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Prismattic comments on Is Sunk Cost Fallacy a Fallacy? - Less Wrong

18 Post author: gwern 04 February 2012 04:33AM

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Comment author: Prismattic 04 February 2012 05:34:29PM 3 points [-]

novice Go players do things such as adding stones to an already dead group which are clearly identifiable as instances of the sunk cost fallacy,

I don't think this is correct. Novice players keep adding stones because they don't realize the group is dead, not because they can't give up on it.

Comment author: Morendil 04 February 2012 06:12:10PM 6 points [-]

That's probably right at higher kyu levels, when you really have no good grasp of group status.

When you ask a novice "what is the status of this group", though, there is typically a time when they can correctly answer "dead" in exercise settings, but fail to draw the appropriate conclusion in a game by cutting their losses, and that's where I want to draw a parallel with the sunk cost fallacy.

This is similar to life situations where if you'd just ask yourself the question "is this a sunk cost, and should I abandon it" you'd answer yes in the abstract, but you fail to ask that question.

In high-pressure or blitz games this even happens to higher level novice players - you strongly suspect the group is dead, but you keep adding stones to it, playing the situation out: the underlying reasoning is that your opponent has to respond to any move that might save the group, so you're no worse off, you've played one more move and they've played one more.

This is in fact wrong - by making the situation more settled you're in fact wasting the potential to use these plays later as ko threats.

Comment author: AnnaSalamon 06 February 2012 01:27:40AM 6 points [-]

Any idea whether Go beginners' tendency to "throw good stones after bad" results from sunk cost fallacy in particular, or from wishful thinking in general?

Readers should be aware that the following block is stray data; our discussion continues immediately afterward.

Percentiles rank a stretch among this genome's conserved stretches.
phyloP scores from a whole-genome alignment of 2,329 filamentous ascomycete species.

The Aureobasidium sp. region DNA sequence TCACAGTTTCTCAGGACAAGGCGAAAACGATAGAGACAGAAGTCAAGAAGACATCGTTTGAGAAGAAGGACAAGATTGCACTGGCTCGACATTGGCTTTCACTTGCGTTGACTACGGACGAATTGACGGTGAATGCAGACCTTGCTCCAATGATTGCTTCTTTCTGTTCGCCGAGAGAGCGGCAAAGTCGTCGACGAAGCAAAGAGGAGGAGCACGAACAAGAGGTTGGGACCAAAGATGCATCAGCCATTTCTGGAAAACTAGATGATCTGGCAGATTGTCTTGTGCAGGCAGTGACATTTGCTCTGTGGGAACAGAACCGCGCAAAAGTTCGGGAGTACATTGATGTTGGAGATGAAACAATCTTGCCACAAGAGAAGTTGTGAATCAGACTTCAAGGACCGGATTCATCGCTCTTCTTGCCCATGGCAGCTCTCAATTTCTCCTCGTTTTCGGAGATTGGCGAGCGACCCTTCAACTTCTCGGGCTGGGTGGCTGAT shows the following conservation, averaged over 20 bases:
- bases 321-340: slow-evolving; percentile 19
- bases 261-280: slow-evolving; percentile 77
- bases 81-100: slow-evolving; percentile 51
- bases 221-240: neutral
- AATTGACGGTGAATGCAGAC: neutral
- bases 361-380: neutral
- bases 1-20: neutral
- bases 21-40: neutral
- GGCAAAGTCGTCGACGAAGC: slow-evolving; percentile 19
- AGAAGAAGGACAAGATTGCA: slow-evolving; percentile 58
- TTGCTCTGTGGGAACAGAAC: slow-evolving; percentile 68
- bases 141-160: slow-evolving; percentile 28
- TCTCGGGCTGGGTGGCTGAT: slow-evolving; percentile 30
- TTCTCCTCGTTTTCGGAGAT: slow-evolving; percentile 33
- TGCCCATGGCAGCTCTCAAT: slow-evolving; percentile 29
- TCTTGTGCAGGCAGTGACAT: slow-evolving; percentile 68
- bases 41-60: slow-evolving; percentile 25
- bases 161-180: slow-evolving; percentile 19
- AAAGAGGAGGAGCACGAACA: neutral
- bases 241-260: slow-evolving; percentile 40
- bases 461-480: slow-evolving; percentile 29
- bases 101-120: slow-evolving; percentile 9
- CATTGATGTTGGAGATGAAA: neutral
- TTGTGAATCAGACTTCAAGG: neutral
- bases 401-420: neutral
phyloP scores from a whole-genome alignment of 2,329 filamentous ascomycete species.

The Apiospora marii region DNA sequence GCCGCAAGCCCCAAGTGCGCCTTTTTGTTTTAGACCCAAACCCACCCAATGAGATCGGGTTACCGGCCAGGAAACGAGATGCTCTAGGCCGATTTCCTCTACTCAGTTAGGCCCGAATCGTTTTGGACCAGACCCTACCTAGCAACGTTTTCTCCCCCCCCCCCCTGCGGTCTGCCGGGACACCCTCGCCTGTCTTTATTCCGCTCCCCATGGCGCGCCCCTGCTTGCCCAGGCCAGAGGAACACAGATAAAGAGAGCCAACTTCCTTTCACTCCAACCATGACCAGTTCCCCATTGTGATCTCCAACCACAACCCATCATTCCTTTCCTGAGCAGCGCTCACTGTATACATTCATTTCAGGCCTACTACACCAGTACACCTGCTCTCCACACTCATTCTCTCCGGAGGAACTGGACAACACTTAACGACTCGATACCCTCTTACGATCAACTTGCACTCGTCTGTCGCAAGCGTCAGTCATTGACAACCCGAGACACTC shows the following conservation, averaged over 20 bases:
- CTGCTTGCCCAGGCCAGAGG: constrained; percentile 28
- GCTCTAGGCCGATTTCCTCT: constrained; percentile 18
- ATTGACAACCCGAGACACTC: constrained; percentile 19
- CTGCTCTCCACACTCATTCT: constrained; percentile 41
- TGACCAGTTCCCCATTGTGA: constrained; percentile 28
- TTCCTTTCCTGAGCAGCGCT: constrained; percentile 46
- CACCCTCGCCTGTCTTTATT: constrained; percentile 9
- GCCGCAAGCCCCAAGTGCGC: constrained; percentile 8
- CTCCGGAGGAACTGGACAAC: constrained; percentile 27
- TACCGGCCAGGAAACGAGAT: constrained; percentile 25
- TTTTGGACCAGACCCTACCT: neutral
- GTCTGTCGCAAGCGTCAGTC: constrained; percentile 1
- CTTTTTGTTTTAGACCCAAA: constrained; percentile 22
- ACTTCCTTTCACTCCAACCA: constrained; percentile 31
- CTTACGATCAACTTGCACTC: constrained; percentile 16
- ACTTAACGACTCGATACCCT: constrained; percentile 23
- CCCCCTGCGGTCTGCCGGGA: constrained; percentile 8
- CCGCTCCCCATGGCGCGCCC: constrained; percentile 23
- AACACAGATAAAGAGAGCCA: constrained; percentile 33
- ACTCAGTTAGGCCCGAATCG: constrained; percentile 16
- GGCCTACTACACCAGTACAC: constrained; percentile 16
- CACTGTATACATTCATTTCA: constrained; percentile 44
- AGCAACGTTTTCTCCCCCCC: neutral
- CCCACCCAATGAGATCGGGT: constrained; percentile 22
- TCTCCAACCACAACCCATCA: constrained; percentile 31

Like, is the thought "I don't want my stones to have been wasted" or "I really want to have that corner of the board"?

Comment author: Morendil 06 February 2012 09:52:28AM 6 points [-]

I'd have to look at actual evidence to answer that question with any degree of authority, and that would take more time than I have right now, but I can sketch an answer...

My source of empirical evidence would be the Go Teaching Ladder, where you get a chance to see higher level players commenting on the inferred thought processes of more novice players. (And more rarely, novice players providing direct evidence of their own thought processes.)

Higher level players tend to recommend "light" play, over "heavy" play: a typical expression is "treat this stone lightly".

Unpacked, this means something like "don't treat this stone as an investment that you must then protect by playing further moves reinforcing your conception of this stone as a living group that must be defended; instead, treat this stone as bait that you gladly abandon to your opponent while you consolidate your strength elsewhere".

"Heavy" play sounds a lot like treating a sunk cost as a commitment to a less valuable course of action. It is play that overlooks the strategic value of sacrifice. See here for some discussion.

However, this is usually expressed from an outside perspective - a better player commenting on the style of a more novice player. I don't know for sure what goes on in the mind of a novice player when making a heavy play - it might well be a mixture of defending sunk costs, wishful thinking, heuristic-inspired play, etc.

Comment author: gwern 06 February 2012 01:47:44AM *  1 point [-]

It may be an example of a different bias at play, specifically confirmation bias: they don't realize that the stones are being wasted and can't be retrieved. For example, chess masters commit confirmation bias less than weaker players.

(It's not that the players explicitly realize that there are better moves elsewhere but decide to keep playing the suboptimal moves anyway, because of sunk costs which would be sunk cost bias; it's that they don't think of what the opponent might do - which is closer to 'thoughtlessness'.)